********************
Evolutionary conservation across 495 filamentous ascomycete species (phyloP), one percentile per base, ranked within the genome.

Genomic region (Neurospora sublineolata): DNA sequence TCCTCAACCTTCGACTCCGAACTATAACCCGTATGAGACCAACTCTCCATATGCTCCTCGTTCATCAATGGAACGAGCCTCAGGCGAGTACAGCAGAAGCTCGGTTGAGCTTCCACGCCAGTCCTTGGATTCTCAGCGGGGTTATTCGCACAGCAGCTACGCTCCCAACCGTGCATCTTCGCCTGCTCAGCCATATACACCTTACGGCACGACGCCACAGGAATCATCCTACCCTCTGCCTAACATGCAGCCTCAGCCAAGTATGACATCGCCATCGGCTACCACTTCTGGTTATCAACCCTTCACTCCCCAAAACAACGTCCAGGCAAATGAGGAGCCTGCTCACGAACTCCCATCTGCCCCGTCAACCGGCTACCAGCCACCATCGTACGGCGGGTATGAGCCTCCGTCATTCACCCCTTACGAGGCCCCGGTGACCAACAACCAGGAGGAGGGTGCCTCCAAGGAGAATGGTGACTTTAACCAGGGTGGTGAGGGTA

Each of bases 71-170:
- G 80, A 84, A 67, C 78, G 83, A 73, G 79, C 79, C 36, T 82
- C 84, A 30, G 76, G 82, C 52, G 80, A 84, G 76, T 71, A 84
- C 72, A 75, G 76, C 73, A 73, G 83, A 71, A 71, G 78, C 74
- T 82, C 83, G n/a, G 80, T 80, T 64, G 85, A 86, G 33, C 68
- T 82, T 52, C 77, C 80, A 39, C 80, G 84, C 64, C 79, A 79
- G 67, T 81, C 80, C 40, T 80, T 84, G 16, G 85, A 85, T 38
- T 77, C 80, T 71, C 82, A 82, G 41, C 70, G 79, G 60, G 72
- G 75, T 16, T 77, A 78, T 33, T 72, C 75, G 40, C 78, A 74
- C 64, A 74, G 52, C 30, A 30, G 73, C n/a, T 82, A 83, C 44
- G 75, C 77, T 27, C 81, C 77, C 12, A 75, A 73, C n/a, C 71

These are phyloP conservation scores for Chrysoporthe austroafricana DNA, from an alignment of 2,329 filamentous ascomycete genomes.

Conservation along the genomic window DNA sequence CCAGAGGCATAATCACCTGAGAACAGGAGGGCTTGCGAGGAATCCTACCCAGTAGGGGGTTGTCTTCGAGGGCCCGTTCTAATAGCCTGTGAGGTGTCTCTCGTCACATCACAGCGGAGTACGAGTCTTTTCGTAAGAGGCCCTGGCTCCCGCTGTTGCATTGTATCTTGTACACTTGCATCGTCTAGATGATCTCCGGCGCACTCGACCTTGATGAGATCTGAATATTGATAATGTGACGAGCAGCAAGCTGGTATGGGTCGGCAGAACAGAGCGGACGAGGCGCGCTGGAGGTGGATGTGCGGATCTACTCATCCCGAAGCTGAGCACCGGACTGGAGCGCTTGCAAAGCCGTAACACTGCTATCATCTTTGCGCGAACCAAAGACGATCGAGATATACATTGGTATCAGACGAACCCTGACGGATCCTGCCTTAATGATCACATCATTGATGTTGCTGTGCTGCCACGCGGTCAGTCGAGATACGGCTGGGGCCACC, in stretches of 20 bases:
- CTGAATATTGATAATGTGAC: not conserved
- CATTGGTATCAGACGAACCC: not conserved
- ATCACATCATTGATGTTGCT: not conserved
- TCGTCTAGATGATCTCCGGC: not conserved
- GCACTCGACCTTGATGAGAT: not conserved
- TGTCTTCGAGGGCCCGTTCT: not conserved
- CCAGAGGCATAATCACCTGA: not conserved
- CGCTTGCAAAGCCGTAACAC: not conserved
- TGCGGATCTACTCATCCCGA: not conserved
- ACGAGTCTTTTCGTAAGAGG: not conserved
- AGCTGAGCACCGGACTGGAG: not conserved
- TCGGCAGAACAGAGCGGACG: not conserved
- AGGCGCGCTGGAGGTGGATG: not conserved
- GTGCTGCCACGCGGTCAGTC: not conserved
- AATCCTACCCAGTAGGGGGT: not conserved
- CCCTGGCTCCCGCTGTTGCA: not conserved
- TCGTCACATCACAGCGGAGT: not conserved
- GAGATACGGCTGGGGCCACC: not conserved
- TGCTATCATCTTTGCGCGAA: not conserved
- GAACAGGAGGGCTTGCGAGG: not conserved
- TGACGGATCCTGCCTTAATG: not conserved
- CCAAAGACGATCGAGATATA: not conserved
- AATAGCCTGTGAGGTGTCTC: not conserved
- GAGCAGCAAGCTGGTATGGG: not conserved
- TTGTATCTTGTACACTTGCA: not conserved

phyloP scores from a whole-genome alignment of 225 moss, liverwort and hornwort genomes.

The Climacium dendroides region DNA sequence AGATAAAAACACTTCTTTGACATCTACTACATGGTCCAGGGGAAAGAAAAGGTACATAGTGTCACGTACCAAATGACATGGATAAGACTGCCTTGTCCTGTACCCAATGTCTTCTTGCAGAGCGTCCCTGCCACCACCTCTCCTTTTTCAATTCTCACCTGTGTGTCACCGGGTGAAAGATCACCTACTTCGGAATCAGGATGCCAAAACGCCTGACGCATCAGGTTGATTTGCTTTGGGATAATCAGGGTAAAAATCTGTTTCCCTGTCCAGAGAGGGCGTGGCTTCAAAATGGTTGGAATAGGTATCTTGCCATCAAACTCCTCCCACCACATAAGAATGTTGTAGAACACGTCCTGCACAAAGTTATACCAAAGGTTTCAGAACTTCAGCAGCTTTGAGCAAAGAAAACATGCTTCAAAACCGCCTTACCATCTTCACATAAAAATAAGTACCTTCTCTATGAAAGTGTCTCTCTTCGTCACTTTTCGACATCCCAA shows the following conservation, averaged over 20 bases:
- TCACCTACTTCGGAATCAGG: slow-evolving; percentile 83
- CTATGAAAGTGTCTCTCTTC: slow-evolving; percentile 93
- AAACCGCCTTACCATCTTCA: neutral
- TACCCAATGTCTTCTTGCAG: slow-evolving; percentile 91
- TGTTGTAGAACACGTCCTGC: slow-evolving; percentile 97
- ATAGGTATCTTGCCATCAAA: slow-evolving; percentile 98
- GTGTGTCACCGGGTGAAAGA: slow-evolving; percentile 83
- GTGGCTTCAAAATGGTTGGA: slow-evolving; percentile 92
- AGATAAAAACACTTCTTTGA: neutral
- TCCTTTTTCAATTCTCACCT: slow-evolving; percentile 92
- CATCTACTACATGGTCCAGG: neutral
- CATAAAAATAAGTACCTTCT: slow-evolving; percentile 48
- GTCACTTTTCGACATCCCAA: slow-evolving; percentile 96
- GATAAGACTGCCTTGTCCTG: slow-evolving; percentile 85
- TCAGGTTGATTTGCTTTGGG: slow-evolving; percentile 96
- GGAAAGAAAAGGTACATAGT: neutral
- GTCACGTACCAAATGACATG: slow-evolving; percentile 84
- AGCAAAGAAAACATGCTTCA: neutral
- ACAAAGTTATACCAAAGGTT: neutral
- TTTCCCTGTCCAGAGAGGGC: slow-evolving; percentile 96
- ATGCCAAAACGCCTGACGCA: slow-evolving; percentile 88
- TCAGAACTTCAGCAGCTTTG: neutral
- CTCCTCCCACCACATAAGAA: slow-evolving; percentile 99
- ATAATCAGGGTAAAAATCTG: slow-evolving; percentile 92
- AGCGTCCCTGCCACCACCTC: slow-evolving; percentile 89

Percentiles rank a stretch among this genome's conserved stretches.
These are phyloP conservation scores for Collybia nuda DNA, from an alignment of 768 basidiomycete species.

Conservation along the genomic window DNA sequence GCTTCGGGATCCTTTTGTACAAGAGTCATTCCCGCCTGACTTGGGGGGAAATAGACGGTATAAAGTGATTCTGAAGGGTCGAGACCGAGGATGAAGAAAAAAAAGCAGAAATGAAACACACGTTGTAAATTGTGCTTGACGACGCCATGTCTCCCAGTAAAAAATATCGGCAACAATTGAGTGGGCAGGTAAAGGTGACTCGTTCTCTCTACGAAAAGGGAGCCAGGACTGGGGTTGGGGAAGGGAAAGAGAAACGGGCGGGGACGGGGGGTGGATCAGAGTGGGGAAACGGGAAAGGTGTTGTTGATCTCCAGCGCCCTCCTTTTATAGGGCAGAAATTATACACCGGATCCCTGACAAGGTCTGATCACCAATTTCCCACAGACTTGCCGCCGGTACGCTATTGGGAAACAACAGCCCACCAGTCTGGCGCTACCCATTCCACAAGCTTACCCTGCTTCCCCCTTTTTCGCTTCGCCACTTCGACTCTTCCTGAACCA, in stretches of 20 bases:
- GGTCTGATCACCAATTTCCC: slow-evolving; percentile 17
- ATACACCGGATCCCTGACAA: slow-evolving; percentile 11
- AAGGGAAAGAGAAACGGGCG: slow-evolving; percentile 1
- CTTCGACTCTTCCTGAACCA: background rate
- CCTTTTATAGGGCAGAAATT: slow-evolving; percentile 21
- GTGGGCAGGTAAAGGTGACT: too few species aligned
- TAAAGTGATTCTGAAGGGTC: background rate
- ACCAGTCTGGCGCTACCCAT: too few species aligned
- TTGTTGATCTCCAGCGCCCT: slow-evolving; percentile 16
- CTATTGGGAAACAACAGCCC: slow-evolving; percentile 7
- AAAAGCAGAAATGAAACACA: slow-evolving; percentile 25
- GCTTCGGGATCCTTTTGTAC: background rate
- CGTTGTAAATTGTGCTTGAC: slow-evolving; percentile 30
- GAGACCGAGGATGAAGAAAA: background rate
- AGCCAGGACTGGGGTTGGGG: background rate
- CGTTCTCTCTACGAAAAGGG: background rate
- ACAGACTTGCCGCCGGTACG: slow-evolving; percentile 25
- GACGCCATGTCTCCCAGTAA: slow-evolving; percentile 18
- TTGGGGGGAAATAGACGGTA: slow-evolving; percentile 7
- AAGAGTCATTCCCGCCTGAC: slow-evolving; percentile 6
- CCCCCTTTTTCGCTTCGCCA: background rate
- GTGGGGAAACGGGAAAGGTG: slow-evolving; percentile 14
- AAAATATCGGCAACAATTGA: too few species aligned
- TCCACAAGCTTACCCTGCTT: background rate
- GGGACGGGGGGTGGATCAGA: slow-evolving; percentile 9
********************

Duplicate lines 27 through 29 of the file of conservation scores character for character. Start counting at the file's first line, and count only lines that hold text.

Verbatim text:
- TCGGCAGAACAGAGCGGACG: not conserved
- AGGCGCGCTGGAGGTGGATG: not conserved
- GTGCTGCCACGCGGTCAGTC: not conserved